Canadian Literature

Synopsis

An important critical study of Canadian literature, placing internationally successful anglophone Canadian authors in the context of their national literary history. While the focus of the book is on twentieth-century and contemporary writing, it also charts the historical development of Canadian literature and discusses important eighteenth- and nineteenth-century authors. The chapters focus on four central topics in Canadian culture: Ethnicity, Race, Colonisation; Wildernesses, Cities, Regions; Desire; and Histories and Stories. Each chapter combines case studies of five key texts with a broad discussion of concepts and approaches, including postcolonial and postmodern reading strategies and theories of space, place and desire. Authors chosen for close analysis include Margaret Atwood, Michael Ondaatje, Alice Munro, Leonard Cohen, Thomas King and Carol Shields. Key Features
• The first critical guide to Canadian literature in English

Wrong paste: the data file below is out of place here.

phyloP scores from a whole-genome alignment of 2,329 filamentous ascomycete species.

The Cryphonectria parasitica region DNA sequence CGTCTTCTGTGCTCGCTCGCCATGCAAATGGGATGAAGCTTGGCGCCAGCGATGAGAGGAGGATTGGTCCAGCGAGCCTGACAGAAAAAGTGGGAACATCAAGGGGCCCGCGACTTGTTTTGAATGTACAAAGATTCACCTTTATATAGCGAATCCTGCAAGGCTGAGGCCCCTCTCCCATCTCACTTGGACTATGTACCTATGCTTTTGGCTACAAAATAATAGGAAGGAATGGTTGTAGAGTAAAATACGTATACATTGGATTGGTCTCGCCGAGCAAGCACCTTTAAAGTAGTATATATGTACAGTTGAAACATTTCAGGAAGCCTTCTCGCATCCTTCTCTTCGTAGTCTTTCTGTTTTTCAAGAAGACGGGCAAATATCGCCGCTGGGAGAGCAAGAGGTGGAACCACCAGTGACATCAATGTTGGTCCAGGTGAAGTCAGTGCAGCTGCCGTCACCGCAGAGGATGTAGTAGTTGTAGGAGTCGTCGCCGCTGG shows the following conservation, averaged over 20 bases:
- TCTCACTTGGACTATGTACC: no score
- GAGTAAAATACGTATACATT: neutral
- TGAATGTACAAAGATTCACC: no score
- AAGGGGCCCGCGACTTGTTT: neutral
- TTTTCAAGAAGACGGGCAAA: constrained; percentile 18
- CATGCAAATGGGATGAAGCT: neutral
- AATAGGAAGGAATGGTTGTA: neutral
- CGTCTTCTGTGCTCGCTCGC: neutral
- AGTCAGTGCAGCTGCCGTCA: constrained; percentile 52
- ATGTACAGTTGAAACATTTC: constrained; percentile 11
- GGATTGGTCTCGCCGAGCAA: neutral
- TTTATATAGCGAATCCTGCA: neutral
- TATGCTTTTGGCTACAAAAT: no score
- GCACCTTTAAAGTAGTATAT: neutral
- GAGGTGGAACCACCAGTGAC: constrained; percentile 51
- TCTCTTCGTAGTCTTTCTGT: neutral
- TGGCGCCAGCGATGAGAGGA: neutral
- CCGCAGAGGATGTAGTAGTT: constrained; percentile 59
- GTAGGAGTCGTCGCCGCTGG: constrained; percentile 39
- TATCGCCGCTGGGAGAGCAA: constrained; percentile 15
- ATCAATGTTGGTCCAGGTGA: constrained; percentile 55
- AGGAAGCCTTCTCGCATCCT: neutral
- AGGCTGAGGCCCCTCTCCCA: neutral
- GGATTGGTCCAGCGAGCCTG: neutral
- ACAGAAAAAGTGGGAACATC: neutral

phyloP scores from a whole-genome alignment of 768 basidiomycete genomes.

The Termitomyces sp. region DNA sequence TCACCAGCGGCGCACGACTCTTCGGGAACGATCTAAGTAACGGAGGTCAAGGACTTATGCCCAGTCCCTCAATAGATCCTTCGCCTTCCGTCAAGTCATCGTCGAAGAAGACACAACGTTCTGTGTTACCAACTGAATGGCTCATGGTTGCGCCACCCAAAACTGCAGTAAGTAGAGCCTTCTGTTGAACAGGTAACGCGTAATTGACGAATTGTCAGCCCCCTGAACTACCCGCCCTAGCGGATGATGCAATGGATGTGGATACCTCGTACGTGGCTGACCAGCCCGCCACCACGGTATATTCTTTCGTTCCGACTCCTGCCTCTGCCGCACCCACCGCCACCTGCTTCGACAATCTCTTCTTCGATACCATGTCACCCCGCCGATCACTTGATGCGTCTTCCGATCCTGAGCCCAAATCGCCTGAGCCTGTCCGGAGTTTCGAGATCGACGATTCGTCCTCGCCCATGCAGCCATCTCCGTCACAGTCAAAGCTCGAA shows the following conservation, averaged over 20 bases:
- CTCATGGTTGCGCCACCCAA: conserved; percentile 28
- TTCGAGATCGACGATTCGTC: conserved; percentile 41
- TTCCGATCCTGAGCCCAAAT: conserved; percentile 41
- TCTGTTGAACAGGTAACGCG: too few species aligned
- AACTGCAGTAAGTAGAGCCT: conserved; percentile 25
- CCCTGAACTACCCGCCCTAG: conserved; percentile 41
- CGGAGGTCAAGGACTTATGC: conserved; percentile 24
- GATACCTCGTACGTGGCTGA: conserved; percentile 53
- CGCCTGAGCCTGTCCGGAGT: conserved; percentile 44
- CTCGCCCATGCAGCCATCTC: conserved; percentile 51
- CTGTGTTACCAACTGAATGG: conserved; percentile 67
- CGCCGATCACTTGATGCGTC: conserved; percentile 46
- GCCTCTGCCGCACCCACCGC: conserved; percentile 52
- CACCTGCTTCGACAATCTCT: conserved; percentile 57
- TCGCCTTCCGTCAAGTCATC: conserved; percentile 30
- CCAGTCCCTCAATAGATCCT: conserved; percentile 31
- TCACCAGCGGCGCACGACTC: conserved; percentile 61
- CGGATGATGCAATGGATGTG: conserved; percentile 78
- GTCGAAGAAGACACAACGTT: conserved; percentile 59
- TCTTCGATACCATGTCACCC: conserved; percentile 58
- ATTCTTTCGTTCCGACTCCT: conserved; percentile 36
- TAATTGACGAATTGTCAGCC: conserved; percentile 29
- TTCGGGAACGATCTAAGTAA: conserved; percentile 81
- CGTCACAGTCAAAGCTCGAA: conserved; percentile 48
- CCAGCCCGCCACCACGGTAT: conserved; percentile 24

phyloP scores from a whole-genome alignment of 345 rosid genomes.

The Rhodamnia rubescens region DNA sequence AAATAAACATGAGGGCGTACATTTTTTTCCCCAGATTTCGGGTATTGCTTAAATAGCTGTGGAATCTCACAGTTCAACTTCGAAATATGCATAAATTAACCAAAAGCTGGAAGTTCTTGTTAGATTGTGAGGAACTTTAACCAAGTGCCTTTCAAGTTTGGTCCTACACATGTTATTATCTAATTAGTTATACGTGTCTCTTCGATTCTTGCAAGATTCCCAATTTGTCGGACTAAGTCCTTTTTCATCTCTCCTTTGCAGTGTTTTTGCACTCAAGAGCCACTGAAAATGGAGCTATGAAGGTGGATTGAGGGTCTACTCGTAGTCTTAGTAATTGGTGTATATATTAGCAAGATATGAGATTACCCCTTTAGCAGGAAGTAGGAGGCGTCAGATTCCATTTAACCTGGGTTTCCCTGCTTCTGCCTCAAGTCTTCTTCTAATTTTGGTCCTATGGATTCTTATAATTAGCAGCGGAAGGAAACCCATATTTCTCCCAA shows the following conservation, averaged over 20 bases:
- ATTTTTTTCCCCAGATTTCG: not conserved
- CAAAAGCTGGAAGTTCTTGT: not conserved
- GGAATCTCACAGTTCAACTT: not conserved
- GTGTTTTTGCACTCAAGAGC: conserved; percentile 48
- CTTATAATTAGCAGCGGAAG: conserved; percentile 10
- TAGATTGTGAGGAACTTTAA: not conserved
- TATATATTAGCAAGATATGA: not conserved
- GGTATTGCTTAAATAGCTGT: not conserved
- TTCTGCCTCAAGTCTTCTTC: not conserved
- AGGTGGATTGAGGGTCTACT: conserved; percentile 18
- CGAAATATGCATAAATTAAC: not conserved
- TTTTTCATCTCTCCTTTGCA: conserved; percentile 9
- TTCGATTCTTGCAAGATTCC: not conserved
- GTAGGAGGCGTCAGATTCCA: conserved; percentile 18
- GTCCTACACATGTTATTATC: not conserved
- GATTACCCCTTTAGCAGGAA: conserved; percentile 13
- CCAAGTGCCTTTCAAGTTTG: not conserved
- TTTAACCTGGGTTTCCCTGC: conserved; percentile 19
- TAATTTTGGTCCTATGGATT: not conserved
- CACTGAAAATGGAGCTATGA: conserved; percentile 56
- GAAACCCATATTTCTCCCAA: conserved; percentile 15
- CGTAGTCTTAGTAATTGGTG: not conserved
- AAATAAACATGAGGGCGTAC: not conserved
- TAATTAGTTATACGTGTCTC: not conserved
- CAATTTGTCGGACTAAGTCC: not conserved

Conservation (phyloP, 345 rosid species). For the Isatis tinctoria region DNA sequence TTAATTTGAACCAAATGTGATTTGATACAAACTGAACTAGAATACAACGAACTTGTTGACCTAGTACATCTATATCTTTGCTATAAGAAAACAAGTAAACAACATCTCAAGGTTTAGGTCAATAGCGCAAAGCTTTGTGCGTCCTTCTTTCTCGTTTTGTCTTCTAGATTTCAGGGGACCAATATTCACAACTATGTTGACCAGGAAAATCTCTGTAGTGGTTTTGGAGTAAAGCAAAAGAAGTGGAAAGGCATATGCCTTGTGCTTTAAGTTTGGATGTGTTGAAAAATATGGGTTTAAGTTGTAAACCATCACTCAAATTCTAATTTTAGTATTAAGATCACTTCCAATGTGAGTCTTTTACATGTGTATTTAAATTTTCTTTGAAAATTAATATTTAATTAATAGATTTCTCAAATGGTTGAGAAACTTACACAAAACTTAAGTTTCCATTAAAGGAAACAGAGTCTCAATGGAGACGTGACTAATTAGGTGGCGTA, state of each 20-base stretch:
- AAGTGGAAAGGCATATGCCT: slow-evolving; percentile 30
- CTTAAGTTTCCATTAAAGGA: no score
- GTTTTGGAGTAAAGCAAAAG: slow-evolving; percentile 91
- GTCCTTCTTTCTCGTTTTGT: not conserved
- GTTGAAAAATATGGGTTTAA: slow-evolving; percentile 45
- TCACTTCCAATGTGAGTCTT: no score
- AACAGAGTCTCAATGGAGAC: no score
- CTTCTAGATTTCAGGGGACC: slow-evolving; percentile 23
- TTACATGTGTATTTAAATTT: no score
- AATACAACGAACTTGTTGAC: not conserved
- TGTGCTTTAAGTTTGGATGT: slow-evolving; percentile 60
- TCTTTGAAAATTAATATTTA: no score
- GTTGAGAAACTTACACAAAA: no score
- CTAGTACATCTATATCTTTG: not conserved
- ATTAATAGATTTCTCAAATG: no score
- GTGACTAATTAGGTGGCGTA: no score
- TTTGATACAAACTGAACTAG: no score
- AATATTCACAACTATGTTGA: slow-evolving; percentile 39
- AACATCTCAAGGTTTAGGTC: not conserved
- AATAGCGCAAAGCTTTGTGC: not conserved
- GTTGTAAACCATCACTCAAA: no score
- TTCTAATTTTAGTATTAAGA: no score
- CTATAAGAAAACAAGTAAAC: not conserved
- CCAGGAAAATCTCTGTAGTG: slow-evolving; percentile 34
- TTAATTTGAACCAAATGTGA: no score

• Authors selected on the basis of their popularity on undergraduate courses
• Combines historical and thematic approaches to Canadian writing
• Links close reading of key texts with theoretical approaches to Canadian literature
• Discusses in detail Obasan by Joy Kogawa, Anne of Green Gables by L. M. Montgomery, The Republic of Love by Carol Shields, 'Wilderness Tips' and The Journals of Susanna Moodie by Margaret Atwood, Wild Geese by Martha Ostenso, Fugitive Pieces by Anne Michaels, The Diviners by Margaret Laurence and In the Skin of a Lion by Michael Ondaatje

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